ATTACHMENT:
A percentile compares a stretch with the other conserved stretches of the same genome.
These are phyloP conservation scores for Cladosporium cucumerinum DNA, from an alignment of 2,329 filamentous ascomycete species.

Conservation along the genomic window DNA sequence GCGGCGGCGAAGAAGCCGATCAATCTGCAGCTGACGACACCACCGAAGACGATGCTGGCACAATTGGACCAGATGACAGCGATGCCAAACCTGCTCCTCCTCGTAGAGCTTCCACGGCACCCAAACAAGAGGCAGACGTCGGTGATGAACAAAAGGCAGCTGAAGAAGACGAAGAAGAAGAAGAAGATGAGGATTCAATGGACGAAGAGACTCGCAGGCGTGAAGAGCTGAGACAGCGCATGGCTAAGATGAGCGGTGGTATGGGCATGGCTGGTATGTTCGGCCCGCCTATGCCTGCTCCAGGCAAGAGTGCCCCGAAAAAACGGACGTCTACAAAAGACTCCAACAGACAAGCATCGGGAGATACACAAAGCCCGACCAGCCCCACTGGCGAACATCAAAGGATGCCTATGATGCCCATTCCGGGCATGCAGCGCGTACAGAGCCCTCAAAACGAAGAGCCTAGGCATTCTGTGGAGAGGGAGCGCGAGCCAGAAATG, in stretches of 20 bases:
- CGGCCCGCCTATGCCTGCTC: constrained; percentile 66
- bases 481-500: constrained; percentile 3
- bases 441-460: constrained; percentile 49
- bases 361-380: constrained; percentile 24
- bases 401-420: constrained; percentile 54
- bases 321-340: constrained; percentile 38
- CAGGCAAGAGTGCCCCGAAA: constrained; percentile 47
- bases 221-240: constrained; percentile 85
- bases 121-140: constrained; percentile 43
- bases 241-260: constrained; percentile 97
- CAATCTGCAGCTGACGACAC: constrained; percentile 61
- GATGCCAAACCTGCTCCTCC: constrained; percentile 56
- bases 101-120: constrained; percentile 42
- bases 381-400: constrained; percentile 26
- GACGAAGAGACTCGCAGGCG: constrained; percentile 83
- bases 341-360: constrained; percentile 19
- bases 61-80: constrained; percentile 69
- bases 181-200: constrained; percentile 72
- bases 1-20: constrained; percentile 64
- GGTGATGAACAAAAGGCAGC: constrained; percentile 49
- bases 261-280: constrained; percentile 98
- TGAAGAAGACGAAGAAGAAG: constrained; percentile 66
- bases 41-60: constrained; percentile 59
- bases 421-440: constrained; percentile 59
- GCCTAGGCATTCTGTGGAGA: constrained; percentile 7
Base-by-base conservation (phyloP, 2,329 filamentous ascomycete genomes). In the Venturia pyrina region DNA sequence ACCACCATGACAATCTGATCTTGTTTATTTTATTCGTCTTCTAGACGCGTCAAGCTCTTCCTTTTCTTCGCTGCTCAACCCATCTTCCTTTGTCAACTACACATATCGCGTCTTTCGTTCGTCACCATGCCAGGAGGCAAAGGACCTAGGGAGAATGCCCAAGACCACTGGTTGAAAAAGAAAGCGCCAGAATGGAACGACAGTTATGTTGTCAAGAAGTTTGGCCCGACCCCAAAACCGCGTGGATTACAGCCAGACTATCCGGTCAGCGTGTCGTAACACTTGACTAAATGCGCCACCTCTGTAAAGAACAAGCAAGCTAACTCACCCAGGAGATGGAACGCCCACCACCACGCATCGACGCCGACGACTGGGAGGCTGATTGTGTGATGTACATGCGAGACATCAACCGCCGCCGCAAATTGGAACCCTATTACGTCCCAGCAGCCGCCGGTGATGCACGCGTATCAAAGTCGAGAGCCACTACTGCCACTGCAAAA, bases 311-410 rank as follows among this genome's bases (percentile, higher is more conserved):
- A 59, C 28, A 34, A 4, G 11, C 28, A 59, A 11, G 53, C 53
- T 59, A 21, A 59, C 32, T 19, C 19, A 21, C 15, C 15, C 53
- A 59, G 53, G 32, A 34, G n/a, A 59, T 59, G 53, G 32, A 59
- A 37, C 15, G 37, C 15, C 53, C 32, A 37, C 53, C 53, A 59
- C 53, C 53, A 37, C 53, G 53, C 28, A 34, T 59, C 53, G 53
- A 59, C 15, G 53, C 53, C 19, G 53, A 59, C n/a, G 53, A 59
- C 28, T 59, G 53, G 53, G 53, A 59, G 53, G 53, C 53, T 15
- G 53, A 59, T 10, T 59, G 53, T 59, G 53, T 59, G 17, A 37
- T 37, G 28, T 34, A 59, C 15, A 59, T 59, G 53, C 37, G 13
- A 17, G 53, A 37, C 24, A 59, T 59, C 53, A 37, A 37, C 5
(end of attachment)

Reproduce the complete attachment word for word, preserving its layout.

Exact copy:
A percentile compares a stretch with the other conserved stretches of the same genome.
These are phyloP conservation scores for Cladosporium cucumerinum DNA, from an alignment of 2,329 filamentous ascomycete species.

Conservation along the genomic window DNA sequence GCGGCGGCGAAGAAGCCGATCAATCTGCAGCTGACGACACCACCGAAGACGATGCTGGCACAATTGGACCAGATGACAGCGATGCCAAACCTGCTCCTCCTCGTAGAGCTTCCACGGCACCCAAACAAGAGGCAGACGTCGGTGATGAACAAAAGGCAGCTGAAGAAGACGAAGAAGAAGAAGAAGATGAGGATTCAATGGACGAAGAGACTCGCAGGCGTGAAGAGCTGAGACAGCGCATGGCTAAGATGAGCGGTGGTATGGGCATGGCTGGTATGTTCGGCCCGCCTATGCCTGCTCCAGGCAAGAGTGCCCCGAAAAAACGGACGTCTACAAAAGACTCCAACAGACAAGCATCGGGAGATACACAAAGCCCGACCAGCCCCACTGGCGAACATCAAAGGATGCCTATGATGCCCATTCCGGGCATGCAGCGCGTACAGAGCCCTCAAAACGAAGAGCCTAGGCATTCTGTGGAGAGGGAGCGCGAGCCAGAAATG, in stretches of 20 bases:
- CGGCCCGCCTATGCCTGCTC: constrained; percentile 66
- bases 481-500: constrained; percentile 3
- bases 441-460: constrained; percentile 49
- bases 361-380: constrained; percentile 24
- bases 401-420: constrained; percentile 54
- bases 321-340: constrained; percentile 38
- CAGGCAAGAGTGCCCCGAAA: constrained; percentile 47
- bases 221-240: constrained; percentile 85
- bases 121-140: constrained; percentile 43
- bases 241-260: constrained; percentile 97
- CAATCTGCAGCTGACGACAC: constrained; percentile 61
- GATGCCAAACCTGCTCCTCC: constrained; percentile 56
- bases 101-120: constrained; percentile 42
- bases 381-400: constrained; percentile 26
- GACGAAGAGACTCGCAGGCG: constrained; percentile 83
- bases 341-360: constrained; percentile 19
- bases 61-80: constrained; percentile 69
- bases 181-200: constrained; percentile 72
- bases 1-20: constrained; percentile 64
- GGTGATGAACAAAAGGCAGC: constrained; percentile 49
- bases 261-280: constrained; percentile 98
- TGAAGAAGACGAAGAAGAAG: constrained; percentile 66
- bases 41-60: constrained; percentile 59
- bases 421-440: constrained; percentile 59
- GCCTAGGCATTCTGTGGAGA: constrained; percentile 7
Base-by-base conservation (phyloP, 2,329 filamentous ascomycete genomes). In the Venturia pyrina region DNA sequence ACCACCATGACAATCTGATCTTGTTTATTTTATTCGTCTTCTAGACGCGTCAAGCTCTTCCTTTTCTTCGCTGCTCAACCCATCTTCCTTTGTCAACTACACATATCGCGTCTTTCGTTCGTCACCATGCCAGGAGGCAAAGGACCTAGGGAGAATGCCCAAGACCACTGGTTGAAAAAGAAAGCGCCAGAATGGAACGACAGTTATGTTGTCAAGAAGTTTGGCCCGACCCCAAAACCGCGTGGATTACAGCCAGACTATCCGGTCAGCGTGTCGTAACACTTGACTAAATGCGCCACCTCTGTAAAGAACAAGCAAGCTAACTCACCCAGGAGATGGAACGCCCACCACCACGCATCGACGCCGACGACTGGGAGGCTGATTGTGTGATGTACATGCGAGACATCAACCGCCGCCGCAAATTGGAACCCTATTACGTCCCAGCAGCCGCCGGTGATGCACGCGTATCAAAGTCGAGAGCCACTACTGCCACTGCAAAA, bases 311-410 rank as follows among this genome's bases (percentile, higher is more conserved):
- A 59, C 28, A 34, A 4, G 11, C 28, A 59, A 11, G 53, C 53
- T 59, A 21, A 59, C 32, T 19, C 19, A 21, C 15, C 15, C 53
- A 59, G 53, G 32, A 34, G n/a, A 59, T 59, G 53, G 32, A 59
- A 37, C 15, G 37, C 15, C 53, C 32, A 37, C 53, C 53, A 59
- C 53, C 53, A 37, C 53, G 53, C 28, A 34, T 59, C 53, G 53
- A 59, C 15, G 53, C 53, C 19, G 53, A 59, C n/a, G 53, A 59
- C 28, T 59, G 53, G 53, G 53, A 59, G 53, G 53, C 53, T 15
- G 53, A 59, T 10, T 59, G 53, T 59, G 53, T 59, G 17, A 37
- T 37, G 28, T 34, A 59, C 15, A 59, T 59, G 53, C 37, G 13
- A 17, G 53, A 37, C 24, A 59, T 59, C 53, A 37, A 37, C 5